The setting was quite different 162 years ago on the parcel of land that now belongs to the Pine Tree Independent School District. There were no buildings, paved roads, oil wells, overhead power lines or water pipes. The community was called Awalt and was located in rural Upshur County deep in the piney woods of East Texas. Its namesake, Solomon Awalt, was a Presbyterian minister and a Master Mason from Tennessee. In 1847, The Cumberland Presbyterian Church was chartered by Reverend Awalt. The congregation met in various places, as no building for the church had been built, most commonly in the shade beneath a grove of pine trees near a water spring. Reverend Awalt began negotiations with Joseph Castleberry to acquire the parcel of land for the church. Elmira Castleberry began holding Sunday School classes for children in the shade of the pines. The Sunday School class grew in size and in the frequency of its meetings. The popularity of Mrs. Castleberry’s Sunday School classes prompted Reverend Awalt to begin holding school for all of the children of the community and prompted her husband Joseph to deed three acres of their land to the church and school. On 10 October 1847, the Pine Tree School was founded and the church became the Pine Tree Cumberland Presbyterian Church. The following year, the United States Post Office Department opened the Pine Tree Post Office. By early 1850, a small log cabin was completed which housed both the church and school. The only thing missing from Awalt was a Masonic Lodge. This was soon to change.2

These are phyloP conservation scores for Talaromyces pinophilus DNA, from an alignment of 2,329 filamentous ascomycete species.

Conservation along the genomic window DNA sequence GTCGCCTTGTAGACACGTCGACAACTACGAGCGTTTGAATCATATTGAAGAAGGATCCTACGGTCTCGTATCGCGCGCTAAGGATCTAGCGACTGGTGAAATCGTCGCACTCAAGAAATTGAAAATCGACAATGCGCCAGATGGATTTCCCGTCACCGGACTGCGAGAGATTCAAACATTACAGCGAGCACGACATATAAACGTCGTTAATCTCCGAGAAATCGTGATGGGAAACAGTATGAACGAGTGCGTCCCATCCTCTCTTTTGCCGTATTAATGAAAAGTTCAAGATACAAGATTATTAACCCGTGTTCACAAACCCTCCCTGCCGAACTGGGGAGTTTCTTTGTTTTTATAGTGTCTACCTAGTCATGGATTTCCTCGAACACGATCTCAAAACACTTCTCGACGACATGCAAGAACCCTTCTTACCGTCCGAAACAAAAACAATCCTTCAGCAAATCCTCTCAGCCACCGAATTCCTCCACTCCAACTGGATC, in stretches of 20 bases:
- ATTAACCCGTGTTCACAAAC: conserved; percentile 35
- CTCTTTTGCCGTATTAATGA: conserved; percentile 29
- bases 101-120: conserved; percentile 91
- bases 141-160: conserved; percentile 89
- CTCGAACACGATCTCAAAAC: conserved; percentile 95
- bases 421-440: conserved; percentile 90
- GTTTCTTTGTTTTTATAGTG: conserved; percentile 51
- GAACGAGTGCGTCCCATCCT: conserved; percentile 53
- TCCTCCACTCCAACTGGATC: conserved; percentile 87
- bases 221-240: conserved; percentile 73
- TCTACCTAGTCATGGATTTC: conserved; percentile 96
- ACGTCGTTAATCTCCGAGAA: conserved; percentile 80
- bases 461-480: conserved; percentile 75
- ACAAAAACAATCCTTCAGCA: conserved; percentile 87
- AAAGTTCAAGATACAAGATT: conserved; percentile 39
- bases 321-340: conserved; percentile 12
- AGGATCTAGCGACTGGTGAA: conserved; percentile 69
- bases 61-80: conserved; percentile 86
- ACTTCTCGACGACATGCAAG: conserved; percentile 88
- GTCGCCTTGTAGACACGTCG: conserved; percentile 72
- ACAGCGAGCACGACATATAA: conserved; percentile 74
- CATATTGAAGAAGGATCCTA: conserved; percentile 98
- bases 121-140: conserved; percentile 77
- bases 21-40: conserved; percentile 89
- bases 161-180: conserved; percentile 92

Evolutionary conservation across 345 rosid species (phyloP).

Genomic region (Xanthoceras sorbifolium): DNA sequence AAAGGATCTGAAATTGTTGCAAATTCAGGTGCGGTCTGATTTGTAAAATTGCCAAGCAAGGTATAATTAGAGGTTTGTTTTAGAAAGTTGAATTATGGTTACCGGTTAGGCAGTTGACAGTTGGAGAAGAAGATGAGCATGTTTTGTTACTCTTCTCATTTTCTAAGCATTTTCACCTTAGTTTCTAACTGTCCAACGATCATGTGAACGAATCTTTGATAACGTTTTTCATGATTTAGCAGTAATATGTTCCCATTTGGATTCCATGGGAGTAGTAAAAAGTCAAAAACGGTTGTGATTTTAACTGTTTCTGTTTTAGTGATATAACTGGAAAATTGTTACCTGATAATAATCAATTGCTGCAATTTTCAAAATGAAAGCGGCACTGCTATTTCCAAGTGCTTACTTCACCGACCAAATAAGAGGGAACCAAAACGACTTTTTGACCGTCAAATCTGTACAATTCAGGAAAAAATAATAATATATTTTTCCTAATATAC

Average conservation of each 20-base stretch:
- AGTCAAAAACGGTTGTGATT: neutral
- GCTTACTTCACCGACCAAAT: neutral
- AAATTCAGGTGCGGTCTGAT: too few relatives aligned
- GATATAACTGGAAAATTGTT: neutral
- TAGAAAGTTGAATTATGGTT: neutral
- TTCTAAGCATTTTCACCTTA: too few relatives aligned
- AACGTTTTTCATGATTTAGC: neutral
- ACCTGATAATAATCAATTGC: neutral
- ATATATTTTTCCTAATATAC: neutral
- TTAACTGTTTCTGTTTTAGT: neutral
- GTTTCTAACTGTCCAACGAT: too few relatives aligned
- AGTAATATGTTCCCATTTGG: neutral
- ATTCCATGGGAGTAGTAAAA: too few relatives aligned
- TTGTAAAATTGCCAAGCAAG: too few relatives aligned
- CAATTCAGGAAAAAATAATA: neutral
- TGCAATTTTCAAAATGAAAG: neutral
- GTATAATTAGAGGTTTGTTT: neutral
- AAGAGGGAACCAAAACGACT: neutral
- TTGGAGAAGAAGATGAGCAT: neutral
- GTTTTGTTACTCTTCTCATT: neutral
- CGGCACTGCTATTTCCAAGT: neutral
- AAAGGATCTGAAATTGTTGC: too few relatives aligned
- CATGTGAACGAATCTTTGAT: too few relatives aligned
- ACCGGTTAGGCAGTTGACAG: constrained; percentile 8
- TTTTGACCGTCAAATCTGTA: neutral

On 27 December 1850, Reverend Awalt and a group consisting of eight other Master Masons met in the small one-room log cabin of the Pine Tree Cumberland Presbyterian Church and discussed masonry, particularly the need for a local Masonic Lodge. Their meeting resulted in a handwritten letter addressed to the “Most Worshipful Grand Lodge of the State of Texas” requesting to charter a new lodge. The letter stated:

     The petitioners humbly show that they are ancient free, and accepted Master Masons. Having the prosperity of the Fraternity at heart, they are willing to exert their best endeavors to promote and diffuse the genuine principles of Masonry. For the convenience of their respective dwellings and for other good reasons, they are desirous of forming a new lodge in the neighborhood of the Pine Tree Post Office, Upshur County, Texas, to be named “Tusculum.”